If you compare the precise number format supported by pfloat with that in the JSON spec, you’ll see that pfloat supports a superset of the JSON format. In contrast to the JSON format the pfloat parser also recognizes NaN and Infinity values, accepts a leading plus sign, accepts leading zeros and even supports the hexadecimal float format of Java and C99. Depending on the context this behaviour can be considered a feature or a limitation of the parser. For most applications it probably doesn’t matter, and the JSON RFC clearly states that a JSON parser may support a superset of the JSON syntax. However, if you’d rather only support the exact JSON number format, you can implement such a float parser rather easily based on the configurable numberLiteral parser (just have a look at how this is currently done in the pfloat source).

The JSON string format takes a little more effort to implement, but we’ve already parsed a similar format with the stringLiteral parsers in Parsing string data, so we can just adapt one of those parsers for our purpose:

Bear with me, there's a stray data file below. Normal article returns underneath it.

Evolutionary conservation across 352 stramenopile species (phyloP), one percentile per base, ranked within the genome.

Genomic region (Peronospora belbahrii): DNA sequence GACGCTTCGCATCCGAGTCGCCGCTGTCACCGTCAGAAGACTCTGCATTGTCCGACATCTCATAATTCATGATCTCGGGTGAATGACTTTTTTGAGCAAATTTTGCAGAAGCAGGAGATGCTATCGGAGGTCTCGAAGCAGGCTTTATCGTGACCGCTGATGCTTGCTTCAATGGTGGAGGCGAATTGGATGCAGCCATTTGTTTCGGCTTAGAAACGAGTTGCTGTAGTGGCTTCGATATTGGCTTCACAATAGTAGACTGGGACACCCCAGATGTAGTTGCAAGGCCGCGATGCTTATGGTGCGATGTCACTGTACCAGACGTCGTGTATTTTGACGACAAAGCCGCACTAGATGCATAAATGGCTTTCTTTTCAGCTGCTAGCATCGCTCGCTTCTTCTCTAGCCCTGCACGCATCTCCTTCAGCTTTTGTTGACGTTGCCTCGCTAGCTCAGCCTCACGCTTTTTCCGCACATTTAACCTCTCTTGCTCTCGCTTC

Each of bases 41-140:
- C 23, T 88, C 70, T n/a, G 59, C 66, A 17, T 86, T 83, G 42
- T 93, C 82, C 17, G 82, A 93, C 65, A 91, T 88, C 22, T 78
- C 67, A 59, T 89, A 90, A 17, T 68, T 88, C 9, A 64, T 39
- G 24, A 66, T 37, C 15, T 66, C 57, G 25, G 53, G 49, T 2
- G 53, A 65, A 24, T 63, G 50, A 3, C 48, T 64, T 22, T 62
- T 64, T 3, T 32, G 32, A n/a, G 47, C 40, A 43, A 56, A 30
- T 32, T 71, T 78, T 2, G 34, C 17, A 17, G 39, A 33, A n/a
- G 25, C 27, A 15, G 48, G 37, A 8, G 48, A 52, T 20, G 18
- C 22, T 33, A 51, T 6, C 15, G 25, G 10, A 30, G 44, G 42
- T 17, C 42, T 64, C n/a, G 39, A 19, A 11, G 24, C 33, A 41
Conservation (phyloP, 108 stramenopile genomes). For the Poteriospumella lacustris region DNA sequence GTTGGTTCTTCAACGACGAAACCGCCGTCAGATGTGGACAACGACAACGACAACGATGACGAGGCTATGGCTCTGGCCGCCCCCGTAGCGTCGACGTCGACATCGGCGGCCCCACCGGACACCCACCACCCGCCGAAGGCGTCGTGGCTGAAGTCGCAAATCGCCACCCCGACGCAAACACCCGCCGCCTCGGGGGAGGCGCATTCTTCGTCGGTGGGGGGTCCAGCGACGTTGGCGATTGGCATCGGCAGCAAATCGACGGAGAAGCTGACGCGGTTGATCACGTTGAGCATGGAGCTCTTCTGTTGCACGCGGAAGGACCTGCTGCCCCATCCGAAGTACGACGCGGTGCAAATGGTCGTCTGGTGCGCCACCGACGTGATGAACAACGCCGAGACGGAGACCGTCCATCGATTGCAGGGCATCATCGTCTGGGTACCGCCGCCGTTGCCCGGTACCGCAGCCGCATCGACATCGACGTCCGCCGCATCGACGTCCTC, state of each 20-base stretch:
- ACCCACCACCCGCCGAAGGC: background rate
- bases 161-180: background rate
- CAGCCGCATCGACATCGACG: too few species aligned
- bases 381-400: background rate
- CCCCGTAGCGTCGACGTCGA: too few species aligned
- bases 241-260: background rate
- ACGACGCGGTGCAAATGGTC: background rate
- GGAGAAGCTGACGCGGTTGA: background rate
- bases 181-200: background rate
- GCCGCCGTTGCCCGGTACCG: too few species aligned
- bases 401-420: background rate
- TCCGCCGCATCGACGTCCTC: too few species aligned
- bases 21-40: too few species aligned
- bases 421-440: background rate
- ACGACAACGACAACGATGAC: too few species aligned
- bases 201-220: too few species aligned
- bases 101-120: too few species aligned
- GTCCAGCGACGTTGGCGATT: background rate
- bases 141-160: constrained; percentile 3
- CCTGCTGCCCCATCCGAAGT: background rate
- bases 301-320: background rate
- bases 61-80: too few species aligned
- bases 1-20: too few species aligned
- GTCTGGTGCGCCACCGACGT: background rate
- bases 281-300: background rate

let stringLiteral =
    let escape =  anyOf "\"\\/bfnrt"
                  |>> function
                      | 'b' -> "\b"
                      | 'f' -> "\u000C"
                      | 'n' -> "\n"
                      | 'r' -> "\r"
                      | 't' -> "\t"
                      | c   -> string c // every other char is mapped to itself

    let unicodeEscape =
    	/// converts a hex char ([0-9a-fA-F]) to its integer number (0-15)
        let hex2int c = (int c &&& 15) + (int c >>> 6)*9

        str "u" >>. pipe4 hex hex hex hex (fun h3 h2 h1 h0 ->
            (hex2int h3)*4096 + (hex2int h2)*256 + (hex2int h1)*16 + hex2int h0
            |> char |> string
        )

    let escapedCharSnippet = str "\\" >>. (escape <|> unicodeEscape)